An invitation arrived in the interoffice mail the other day, requesting my presence at a reception honoring the people who had worked at The Washington Post for the past 20 years.
My first reaction was to throw the invitation away before I was contaminated by association with something so pathetic as joining a bunch of geezers whose reward for being chained to the same desk for 20 years was a free buffet. Whaddya get for 25, a pass to the dog track?
But I opened the envelope, and as I read through the list of the people being inducted in the Twenty-Year Club, I noticed a familiar, but jarring name.
Anthony I. Kornheiser.
(I suppose it's possible someone could genuinely feel that it's a wonderful accomplishment to work at the same place for 20 years. But it doesn't make for a very good pickup line. How much action do you think you'd get in a singles bar telling some babe, "Check this out. I've worked at the same place for twenty years.")
I immediately panicked. I am totally insecure about my job. I have spoken with several people in upper management and they've said, "Oh, you have nothing to worry about. We'll never fire you, Tommy." But I feared that my entry into the Twenty-Year Club would call attention to the fact that I've been writing the same jokes for several administrations now, and even though my references to Franklin Delano Roosevelt are pithy and insightful, the audience for them is, well, rotting.
So I went directly to the editor, a fine and loyal and generous man--did I mention he was a personal hero of mine?--and I said: "I just found out I'm in the Twenty-Year Club. I guess this means I'm assured of a job here for the rest of my life, right? I mean, you're not thinking of firing me, are you? Hey, did I tell you the one about Eleanor and Fala?"
He was very reassuring. I don't remember the exact words he used, but some of them were: "Next time you want to see me, make an appointment, Timmy."
In a way, this was worse than turning 50 and getting an AARP card in the mail. Eventually, everybody turns 50. (Plus, who wouldn't welcome a 15 percent discount on Preparation H?) But there is free choice in working at the same place for 20 years. Nobody has to become part of the furniture.
I remember when I first came here. I was young. I was ambitious. I was going to turn this newspaper on its ear. I was going to fight with my bosses, and leave in a blaze of glory and do something truly meaningful--maybe open a tanning salon or become an ombudsman. I couldn't be here 20 years already. Where did the time go? What did it all mean?
My friend Tom tried to cheer me up by explaining: "It just means you weren't good enough to do anything else. All you could do was curl into a fetal position, hold on tight and wait."
I called my friend Nancy. Her name was on the Twenty-Year Club list as well.
"How do you feel about this Twenty-Year Club?" I asked.
"Excuse me," she said. "Do I know you? You must be confusing me with my mother."
"I'm thinking of writing about this. What stands out most about working here for 20 years?"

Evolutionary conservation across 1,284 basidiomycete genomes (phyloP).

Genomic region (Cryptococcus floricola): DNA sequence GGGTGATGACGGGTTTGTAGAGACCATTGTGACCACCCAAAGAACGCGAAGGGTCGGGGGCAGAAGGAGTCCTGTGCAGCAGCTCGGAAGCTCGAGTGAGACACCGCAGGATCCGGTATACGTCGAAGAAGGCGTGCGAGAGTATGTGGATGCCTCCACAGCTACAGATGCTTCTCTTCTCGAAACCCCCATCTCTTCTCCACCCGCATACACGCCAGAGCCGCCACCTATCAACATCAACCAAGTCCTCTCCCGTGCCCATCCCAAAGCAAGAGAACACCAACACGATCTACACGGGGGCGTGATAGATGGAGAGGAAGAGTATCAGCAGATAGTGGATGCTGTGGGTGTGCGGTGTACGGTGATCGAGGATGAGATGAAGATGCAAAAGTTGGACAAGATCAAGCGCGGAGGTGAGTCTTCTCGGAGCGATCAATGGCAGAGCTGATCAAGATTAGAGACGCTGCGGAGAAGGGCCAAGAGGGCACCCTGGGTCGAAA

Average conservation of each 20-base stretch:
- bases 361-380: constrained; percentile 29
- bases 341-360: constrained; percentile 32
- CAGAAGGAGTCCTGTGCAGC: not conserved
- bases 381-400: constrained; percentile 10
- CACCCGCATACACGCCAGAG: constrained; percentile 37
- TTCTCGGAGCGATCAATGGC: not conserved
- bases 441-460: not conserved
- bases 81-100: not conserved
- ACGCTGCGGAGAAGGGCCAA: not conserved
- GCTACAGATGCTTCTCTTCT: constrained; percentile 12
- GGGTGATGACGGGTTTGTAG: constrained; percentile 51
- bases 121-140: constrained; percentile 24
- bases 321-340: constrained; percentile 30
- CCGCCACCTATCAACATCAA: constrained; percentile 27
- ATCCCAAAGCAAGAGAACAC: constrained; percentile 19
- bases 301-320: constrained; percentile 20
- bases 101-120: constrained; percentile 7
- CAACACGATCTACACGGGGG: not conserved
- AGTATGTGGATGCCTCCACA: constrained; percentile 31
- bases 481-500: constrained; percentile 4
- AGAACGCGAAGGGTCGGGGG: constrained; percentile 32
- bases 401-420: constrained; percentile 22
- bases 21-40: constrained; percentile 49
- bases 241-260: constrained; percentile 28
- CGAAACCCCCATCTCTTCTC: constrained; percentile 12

"Losing muscle tone," she said.
I had to face it: All I had to show for 20 years was the same address. Why couldn't I have done something more noteworthy for 20 years--like not only founding the Hair Club for Men, but being a member, too?
I carried the invitation home and told my family it depressed me.
"I've been in the same place since 1979," I sighed.
My 13-year-old son showed surprising sensitivity: "You were alive in the '70s?"
As the week wore on, it became public knowledge I'd been at The Post for 20 years. Co-workers who congratulated me on being here so long fell into two categories: The older ones were delighted I'd crossed over to their side, and very soon would be crossing over to the other side. The younger ones were probing for weakness. I could read their thoughts:
"If I read one more FDR joke, I'm going to choke that old fart. I should have his job. He can't have much time left."
Every time I coughed, I gave them hope.
This Twenty-Year thing has the stink of death about it. One night you're celebrating at the Twenty-Year Club, and the next day your bosses are telling you it's time for you to "face new challenges."
Every day in offices around the country, someone my age is being asked to "face new challenges." The next thing you know, you're standing in front of his desk eating a piece of goodbye cake, and he's flying out the door like a pinata.
I used to pride myself on being a Young Turk, an insurrectionist. Now I'm a pensioner trying to hang on until retirement age, softly padding the hallways, drinking soup out of a thermos. The key, of course, is to suck up to all the bosses. (What an insurrectionist I've turned out to be, huh? That reminds me of a great Eugene V. Debs and Cordell Hull joke. You got time for it?)
The good news is that several of my bosses have been here even longer than I have. The bad news is that one of them hasn't. He barely shaves. I once asked him about Paul McCartney, and he said, "The guy in Wings?" He's the one I'm most afraid of.
Lately, Nancy and I have started smiling at him all the time. We're trying to appear young and vibrant to him. For example, Nancy has started to wear capri pants to work, and I bought one of those wigs with dreads hanging from it and a boom box. Whenever I see him, I try to mention something really obscure that happened on the latest episode of "Felicity."
They give you a pin for making the Twenty-Year Club. I'm told the pin is engraved, but the engraving is so small that nobody who's been here 20 years can read it.
A pin. What do I do with a pin? Maybe I should put it through my tongue.